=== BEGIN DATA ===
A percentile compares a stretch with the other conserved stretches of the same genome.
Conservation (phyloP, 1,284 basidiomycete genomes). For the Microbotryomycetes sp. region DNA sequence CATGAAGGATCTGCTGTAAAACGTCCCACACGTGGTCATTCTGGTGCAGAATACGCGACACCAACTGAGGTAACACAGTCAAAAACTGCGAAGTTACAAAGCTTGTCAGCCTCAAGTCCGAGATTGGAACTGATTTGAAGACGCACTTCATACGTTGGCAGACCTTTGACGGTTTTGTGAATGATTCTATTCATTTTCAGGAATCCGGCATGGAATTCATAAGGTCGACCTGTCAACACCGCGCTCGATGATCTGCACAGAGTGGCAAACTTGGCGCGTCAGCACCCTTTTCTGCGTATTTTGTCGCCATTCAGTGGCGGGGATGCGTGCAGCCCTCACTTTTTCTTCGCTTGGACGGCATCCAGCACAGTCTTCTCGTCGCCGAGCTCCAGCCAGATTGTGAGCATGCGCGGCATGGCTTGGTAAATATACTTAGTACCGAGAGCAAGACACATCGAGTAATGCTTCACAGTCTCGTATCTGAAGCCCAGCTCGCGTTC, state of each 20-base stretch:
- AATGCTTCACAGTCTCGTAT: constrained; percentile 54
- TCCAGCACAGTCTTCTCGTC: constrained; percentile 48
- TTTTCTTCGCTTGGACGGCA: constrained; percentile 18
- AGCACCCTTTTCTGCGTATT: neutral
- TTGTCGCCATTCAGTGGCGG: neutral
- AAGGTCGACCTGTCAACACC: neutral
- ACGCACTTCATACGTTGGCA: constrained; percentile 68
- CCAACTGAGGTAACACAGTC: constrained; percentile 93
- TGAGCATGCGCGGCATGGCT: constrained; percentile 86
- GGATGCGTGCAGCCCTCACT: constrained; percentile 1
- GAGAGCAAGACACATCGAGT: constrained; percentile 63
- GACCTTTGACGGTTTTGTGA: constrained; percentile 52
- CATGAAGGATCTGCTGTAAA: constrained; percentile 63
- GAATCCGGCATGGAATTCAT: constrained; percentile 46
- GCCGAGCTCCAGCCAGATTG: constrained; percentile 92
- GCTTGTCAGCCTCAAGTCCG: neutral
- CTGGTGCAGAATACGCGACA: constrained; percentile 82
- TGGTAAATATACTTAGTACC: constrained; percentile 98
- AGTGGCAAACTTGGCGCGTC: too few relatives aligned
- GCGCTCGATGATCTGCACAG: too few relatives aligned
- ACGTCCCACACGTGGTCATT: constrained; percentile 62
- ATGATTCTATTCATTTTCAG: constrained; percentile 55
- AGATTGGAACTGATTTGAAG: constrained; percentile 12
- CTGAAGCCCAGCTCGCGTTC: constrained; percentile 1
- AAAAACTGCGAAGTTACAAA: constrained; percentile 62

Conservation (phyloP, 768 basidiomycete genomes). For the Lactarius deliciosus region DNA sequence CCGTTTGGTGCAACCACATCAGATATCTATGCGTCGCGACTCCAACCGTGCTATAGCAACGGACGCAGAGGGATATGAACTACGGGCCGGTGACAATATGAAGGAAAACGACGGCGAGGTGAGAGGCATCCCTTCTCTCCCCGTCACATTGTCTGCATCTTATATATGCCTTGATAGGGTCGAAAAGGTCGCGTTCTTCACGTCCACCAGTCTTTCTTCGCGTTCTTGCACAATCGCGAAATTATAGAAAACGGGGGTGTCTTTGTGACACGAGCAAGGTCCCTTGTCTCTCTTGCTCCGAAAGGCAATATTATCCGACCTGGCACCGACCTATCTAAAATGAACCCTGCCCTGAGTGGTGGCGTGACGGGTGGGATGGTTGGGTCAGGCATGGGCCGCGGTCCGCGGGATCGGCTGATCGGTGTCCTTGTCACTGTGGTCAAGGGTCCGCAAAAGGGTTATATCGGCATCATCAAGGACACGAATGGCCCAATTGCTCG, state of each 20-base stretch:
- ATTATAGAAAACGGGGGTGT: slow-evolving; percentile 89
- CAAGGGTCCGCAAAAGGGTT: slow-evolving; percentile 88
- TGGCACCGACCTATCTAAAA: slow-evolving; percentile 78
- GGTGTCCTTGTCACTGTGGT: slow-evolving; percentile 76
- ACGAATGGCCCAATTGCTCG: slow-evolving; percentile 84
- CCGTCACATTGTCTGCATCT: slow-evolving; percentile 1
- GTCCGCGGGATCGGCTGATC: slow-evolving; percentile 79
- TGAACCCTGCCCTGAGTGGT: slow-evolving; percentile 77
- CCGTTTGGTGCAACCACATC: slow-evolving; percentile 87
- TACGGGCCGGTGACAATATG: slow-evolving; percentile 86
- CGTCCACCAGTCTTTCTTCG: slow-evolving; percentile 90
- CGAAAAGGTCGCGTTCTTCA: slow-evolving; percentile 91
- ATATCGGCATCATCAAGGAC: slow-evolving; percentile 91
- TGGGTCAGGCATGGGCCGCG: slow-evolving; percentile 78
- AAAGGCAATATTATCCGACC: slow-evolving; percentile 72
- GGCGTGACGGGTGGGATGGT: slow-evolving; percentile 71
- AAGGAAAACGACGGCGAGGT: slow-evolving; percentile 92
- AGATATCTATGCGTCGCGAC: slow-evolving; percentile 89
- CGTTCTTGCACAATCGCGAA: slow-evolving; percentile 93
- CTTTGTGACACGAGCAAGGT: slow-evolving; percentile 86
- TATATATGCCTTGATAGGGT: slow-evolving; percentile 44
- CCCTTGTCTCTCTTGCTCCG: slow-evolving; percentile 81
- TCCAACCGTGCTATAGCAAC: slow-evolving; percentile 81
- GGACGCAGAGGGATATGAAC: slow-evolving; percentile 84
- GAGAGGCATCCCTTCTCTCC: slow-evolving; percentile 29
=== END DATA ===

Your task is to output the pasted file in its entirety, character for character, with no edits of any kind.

A percentile compares a stretch with the other conserved stretches of the same genome.
Conservation (phyloP, 1,284 basidiomycete genomes). For the Microbotryomycetes sp. region DNA sequence CATGAAGGATCTGCTGTAAAACGTCCCACACGTGGTCATTCTGGTGCAGAATACGCGACACCAACTGAGGTAACACAGTCAAAAACTGCGAAGTTACAAAGCTTGTCAGCCTCAAGTCCGAGATTGGAACTGATTTGAAGACGCACTTCATACGTTGGCAGACCTTTGACGGTTTTGTGAATGATTCTATTCATTTTCAGGAATCCGGCATGGAATTCATAAGGTCGACCTGTCAACACCGCGCTCGATGATCTGCACAGAGTGGCAAACTTGGCGCGTCAGCACCCTTTTCTGCGTATTTTGTCGCCATTCAGTGGCGGGGATGCGTGCAGCCCTCACTTTTTCTTCGCTTGGACGGCATCCAGCACAGTCTTCTCGTCGCCGAGCTCCAGCCAGATTGTGAGCATGCGCGGCATGGCTTGGTAAATATACTTAGTACCGAGAGCAAGACACATCGAGTAATGCTTCACAGTCTCGTATCTGAAGCCCAGCTCGCGTTC, state of each 20-base stretch:
- AATGCTTCACAGTCTCGTAT: constrained; percentile 54
- TCCAGCACAGTCTTCTCGTC: constrained; percentile 48
- TTTTCTTCGCTTGGACGGCA: constrained; percentile 18
- AGCACCCTTTTCTGCGTATT: neutral
- TTGTCGCCATTCAGTGGCGG: neutral
- AAGGTCGACCTGTCAACACC: neutral
- ACGCACTTCATACGTTGGCA: constrained; percentile 68
- CCAACTGAGGTAACACAGTC: constrained; percentile 93
- TGAGCATGCGCGGCATGGCT: constrained; percentile 86
- GGATGCGTGCAGCCCTCACT: constrained; percentile 1
- GAGAGCAAGACACATCGAGT: constrained; percentile 63
- GACCTTTGACGGTTTTGTGA: constrained; percentile 52
- CATGAAGGATCTGCTGTAAA: constrained; percentile 63
- GAATCCGGCATGGAATTCAT: constrained; percentile 46
- GCCGAGCTCCAGCCAGATTG: constrained; percentile 92
- GCTTGTCAGCCTCAAGTCCG: neutral
- CTGGTGCAGAATACGCGACA: constrained; percentile 82
- TGGTAAATATACTTAGTACC: constrained; percentile 98
- AGTGGCAAACTTGGCGCGTC: too few relatives aligned
- GCGCTCGATGATCTGCACAG: too few relatives aligned
- ACGTCCCACACGTGGTCATT: constrained; percentile 62
- ATGATTCTATTCATTTTCAG: constrained; percentile 55
- AGATTGGAACTGATTTGAAG: constrained; percentile 12
- CTGAAGCCCAGCTCGCGTTC: constrained; percentile 1
- AAAAACTGCGAAGTTACAAA: constrained; percentile 62

Conservation (phyloP, 768 basidiomycete genomes). For the Lactarius deliciosus region DNA sequence CCGTTTGGTGCAACCACATCAGATATCTATGCGTCGCGACTCCAACCGTGCTATAGCAACGGACGCAGAGGGATATGAACTACGGGCCGGTGACAATATGAAGGAAAACGACGGCGAGGTGAGAGGCATCCCTTCTCTCCCCGTCACATTGTCTGCATCTTATATATGCCTTGATAGGGTCGAAAAGGTCGCGTTCTTCACGTCCACCAGTCTTTCTTCGCGTTCTTGCACAATCGCGAAATTATAGAAAACGGGGGTGTCTTTGTGACACGAGCAAGGTCCCTTGTCTCTCTTGCTCCGAAAGGCAATATTATCCGACCTGGCACCGACCTATCTAAAATGAACCCTGCCCTGAGTGGTGGCGTGACGGGTGGGATGGTTGGGTCAGGCATGGGCCGCGGTCCGCGGGATCGGCTGATCGGTGTCCTTGTCACTGTGGTCAAGGGTCCGCAAAAGGGTTATATCGGCATCATCAAGGACACGAATGGCCCAATTGCTCG, state of each 20-base stretch:
- ATTATAGAAAACGGGGGTGT: slow-evolving; percentile 89
- CAAGGGTCCGCAAAAGGGTT: slow-evolving; percentile 88
- TGGCACCGACCTATCTAAAA: slow-evolving; percentile 78
- GGTGTCCTTGTCACTGTGGT: slow-evolving; percentile 76
- ACGAATGGCCCAATTGCTCG: slow-evolving; percentile 84
- CCGTCACATTGTCTGCATCT: slow-evolving; percentile 1
- GTCCGCGGGATCGGCTGATC: slow-evolving; percentile 79
- TGAACCCTGCCCTGAGTGGT: slow-evolving; percentile 77
- CCGTTTGGTGCAACCACATC: slow-evolving; percentile 87
- TACGGGCCGGTGACAATATG: slow-evolving; percentile 86
- CGTCCACCAGTCTTTCTTCG: slow-evolving; percentile 90
- CGAAAAGGTCGCGTTCTTCA: slow-evolving; percentile 91
- ATATCGGCATCATCAAGGAC: slow-evolving; percentile 91
- TGGGTCAGGCATGGGCCGCG: slow-evolving; percentile 78
- AAAGGCAATATTATCCGACC: slow-evolving; percentile 72
- GGCGTGACGGGTGGGATGGT: slow-evolving; percentile 71
- AAGGAAAACGACGGCGAGGT: slow-evolving; percentile 92
- AGATATCTATGCGTCGCGAC: slow-evolving; percentile 89
- CGTTCTTGCACAATCGCGAA: slow-evolving; percentile 93
- CTTTGTGACACGAGCAAGGT: slow-evolving; percentile 86
- TATATATGCCTTGATAGGGT: slow-evolving; percentile 44
- CCCTTGTCTCTCTTGCTCCG: slow-evolving; percentile 81
- TCCAACCGTGCTATAGCAAC: slow-evolving; percentile 81
- GGACGCAGAGGGATATGAAC: slow-evolving; percentile 84
- GAGAGGCATCCCTTCTCTCC: slow-evolving; percentile 29